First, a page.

Entertainment
Celebrity Then And Now
Publication: RidiculouslyExtraordinary.
Posted by Ryan Neal
760a631d0dea2ae92cb6e9f7b157b927
Entertainment
Celebrity Then And Now
Publication: RidiculouslyExtraordinary. Posted by Ryan Neal
760a631d0dea2ae92cb6e9f7b157b927
Sacha Baron Cohen

Birthdate:
October 13, 1971
Famous Years:
1999-Present
Currently Known For:
Actor, Producer, Screenwriter, Comedian
Networth:
$130 Million
Famous For:
Borat, Bruno, Da Ali G Show
Sacha Baron Cohen



  Birthdate:
October 13, 1971

  Famous Years:
1999-Present

  Currently Known For:
Actor, Producer, Screenwriter, Comedian



  Networth:
$130 Million

  Famous For:
Borat, Bruno, Da Ali G Show


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“I think in the moment. So, when I’m in character, I’m in character, and I’m obviously thinking about what’s going on around me, but it’s easier to do stuff when you’re in character.” One of the funniest men to call London, England home, Sacha Baron Cohen is an actor, comedian, screenwriter, and film producer best known for developing fictional characters like Ali G, Erran Morad, Brüno, Borat Sagiyev, and Admiral General Aladeen. Rarely appearing out of character, Cohen’s character comedy takes on a life of its own in mockumentary films and sketch comedy skits where he often interviews real people who fail to realize they’re being interviewed by a comedic character. As a result, Cohen creates pure comedy as individuals reveal contemptuous things about themselves and the world around him as seen in his award-winning work like Da Ali G Show, Borat, and Brüno.

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Apart from his mockumentaries and numerous awards including two BAFTA Awards, a Golden Globe Award, and various Emmy Award and Academy Award nominations, Cohen has also proven his talents as an actor and voice actor. He’s voiced King Julien XIII in the Madagascar film franchise in addition to making appearances in Sweeney Todd: The Demon Barber of Fleet Street (2007), Hugo (2011), and Les Misérables (2012). He’s made cameos in Anchorman 2: The Legend Continues and even costarred as Time in Alice Through the Looking Glass. So, what’s the 47-year-old comedian’s then and now Hollywood story? Let’s take a look at the man who’s always in character!

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Early Life Across the Pond

Sacha Noam Baron Cohen came into this world on October 13, 1971 in West London, England where his father owned a clothing store and his mother was a movement instructor. Raised in a Jewish household in Wales, Cohen was fluent in English and Hebrew thanks to his early education at the independent school known as The Haberdashers’ Aske’s Boys’ School in Elstree, Hertfordshire. After he completed his studies there, he attended Christ’s College at the University of Cambridge where he participated in the Amateur Dramatic Club.

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Discovering his love for the performing arts, Cohen regularly acted in school plays and starred in productions of Cyrano de Bergerac and Fiddler on the Roof. In 1993, he graduated from Cambridge with upper second-class honors. However, he was still undecided on what he wanted to do as a career and settled on working as a fashion model. This only lasted briefly as Cohen was hired in the early 1990s to host a local television broadcast in Windsor. Within a few months, Channel 4 posted an open casting call for presenters on a new series to replace The Word. Cohen submitted his audition tape, which featured him playing Kristo, a fictional Albanian television journalist that he invented specifically for the part. Coincidentally, Kristo would later evolve into one of Cohen’s most famous characters—Kazakh Borat Sagdiyev—but not before Channel 4 hired him to host his own series, Pump TV, in 1995.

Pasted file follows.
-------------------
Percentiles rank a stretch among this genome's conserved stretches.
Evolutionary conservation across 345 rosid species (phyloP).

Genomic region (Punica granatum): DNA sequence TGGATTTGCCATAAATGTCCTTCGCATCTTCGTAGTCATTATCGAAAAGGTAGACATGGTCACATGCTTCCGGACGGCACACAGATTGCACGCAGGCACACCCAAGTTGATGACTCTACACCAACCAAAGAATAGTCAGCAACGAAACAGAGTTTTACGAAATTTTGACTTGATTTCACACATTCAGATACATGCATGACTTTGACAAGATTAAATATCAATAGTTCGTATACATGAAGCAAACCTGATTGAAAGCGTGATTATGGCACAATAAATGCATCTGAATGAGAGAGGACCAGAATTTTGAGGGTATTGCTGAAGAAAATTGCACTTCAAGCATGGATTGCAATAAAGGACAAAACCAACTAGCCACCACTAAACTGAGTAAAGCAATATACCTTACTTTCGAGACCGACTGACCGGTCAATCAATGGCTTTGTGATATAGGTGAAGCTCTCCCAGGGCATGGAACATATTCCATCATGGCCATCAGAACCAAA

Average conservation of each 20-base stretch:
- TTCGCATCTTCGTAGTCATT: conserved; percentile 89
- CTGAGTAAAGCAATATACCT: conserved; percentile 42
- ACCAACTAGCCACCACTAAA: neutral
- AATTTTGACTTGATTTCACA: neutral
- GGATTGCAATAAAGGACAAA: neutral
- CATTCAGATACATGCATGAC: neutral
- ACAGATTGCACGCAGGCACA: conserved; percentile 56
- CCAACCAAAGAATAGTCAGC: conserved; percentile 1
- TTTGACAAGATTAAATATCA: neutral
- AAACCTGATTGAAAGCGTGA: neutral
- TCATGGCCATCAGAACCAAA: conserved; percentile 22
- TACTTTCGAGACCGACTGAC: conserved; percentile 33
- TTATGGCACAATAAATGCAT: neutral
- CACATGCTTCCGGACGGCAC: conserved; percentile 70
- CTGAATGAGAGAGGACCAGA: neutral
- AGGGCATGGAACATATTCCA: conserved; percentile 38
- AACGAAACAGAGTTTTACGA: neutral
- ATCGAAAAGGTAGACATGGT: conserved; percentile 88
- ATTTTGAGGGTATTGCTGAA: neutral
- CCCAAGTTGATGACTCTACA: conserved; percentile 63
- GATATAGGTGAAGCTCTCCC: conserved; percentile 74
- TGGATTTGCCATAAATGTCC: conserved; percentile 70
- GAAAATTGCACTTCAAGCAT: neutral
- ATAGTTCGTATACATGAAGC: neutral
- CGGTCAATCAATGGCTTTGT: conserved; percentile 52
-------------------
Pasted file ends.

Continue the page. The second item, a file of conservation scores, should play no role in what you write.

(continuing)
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Although Pump TV was short-lived and was canceled after one year, Cohen was inspired by his idol, Peter Sellers, to adopt a variety of accents and guises for his other characters. “He was this incredibly realistic actor, who was also hilarious and who managed to bridge the gap between comedy and satire,” Cohen said of his idol. That’s exactly what led Cohen to take on more work as he introduced characters like the fashion reporter named Brüno in comedy sketches on the Paramount Comedy Channel. To further hone his talents, he traveled to Paris, France where he trained under the guidance of master-clown Philippe Gaulier.

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After completing his training at the Ecole Philippe Gaulier, Cohen made his feature film debut in the low-budget British comedy, The Jolly Boys’ Last Stand, in the late 1990s. Then, his popularity skyrocketed after he played the ill-mannered junglist, Ali G, on the British television comedy series, The 11 O’clock Show. Within a year, Cohen was named “Comedian of the Year” by GQ magazine and he took home a British Comedy Award as well as a nomination at the British Academy Television Awards. By 2000, Ali G was given his own show—Da Ali G Show, which won Best Comedy at the BAFTA Awards in 2001.

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Making His Way to America: Borat and Beyond

In 2002, Cohen brought Ali G to the silver screen in Ali G Indahouse and, by this point, Cohen was slowly becoming a household name in the United States thanks to his unique style of interviewing celebrities and politicians as Ali G without anyone being aware of the joke. This stuck a huge chord with American audiences and led Cohen to Hollywood where he introduced his newest character, Borat, in his biggest international feature film—Borat: Cultural Learnings of America for Make Benefit Glorious Nation of Kazakhstan—in 2006. On an $18 million budget, the film grossed over $260 million at box offices worldwide and sealed Cohen’s fate as an international icon.

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Ironically, the film made Cohen a star, but it also made him a target as the government of Kazakhstan threated him with legal action prior to the film’s release. “I was surprised, because I always had faith in the audience that they would realize that this was a fictitious country and the mere purpose of it was to allow people to bring out their own prejudices,” Cohen said of the lawsuit and the Kazakh government’s plan to take out a full-page ad in The New York Times to promote the country. “And the reason we chose Kazakhstan was because it was a country that no one had heard anything about, so we could essentially play on stereotypes they might have about this ex-Soviet backwater. The joke is not on Kazakhstan. I think the joke is on the people who can believe that the Kazakhstan that I describe can exist—who believe that there’s a country where homosexuals where blue hats and the women live in cages and they drink fermented horse urine, and the age of consent has been raised to nine years old…”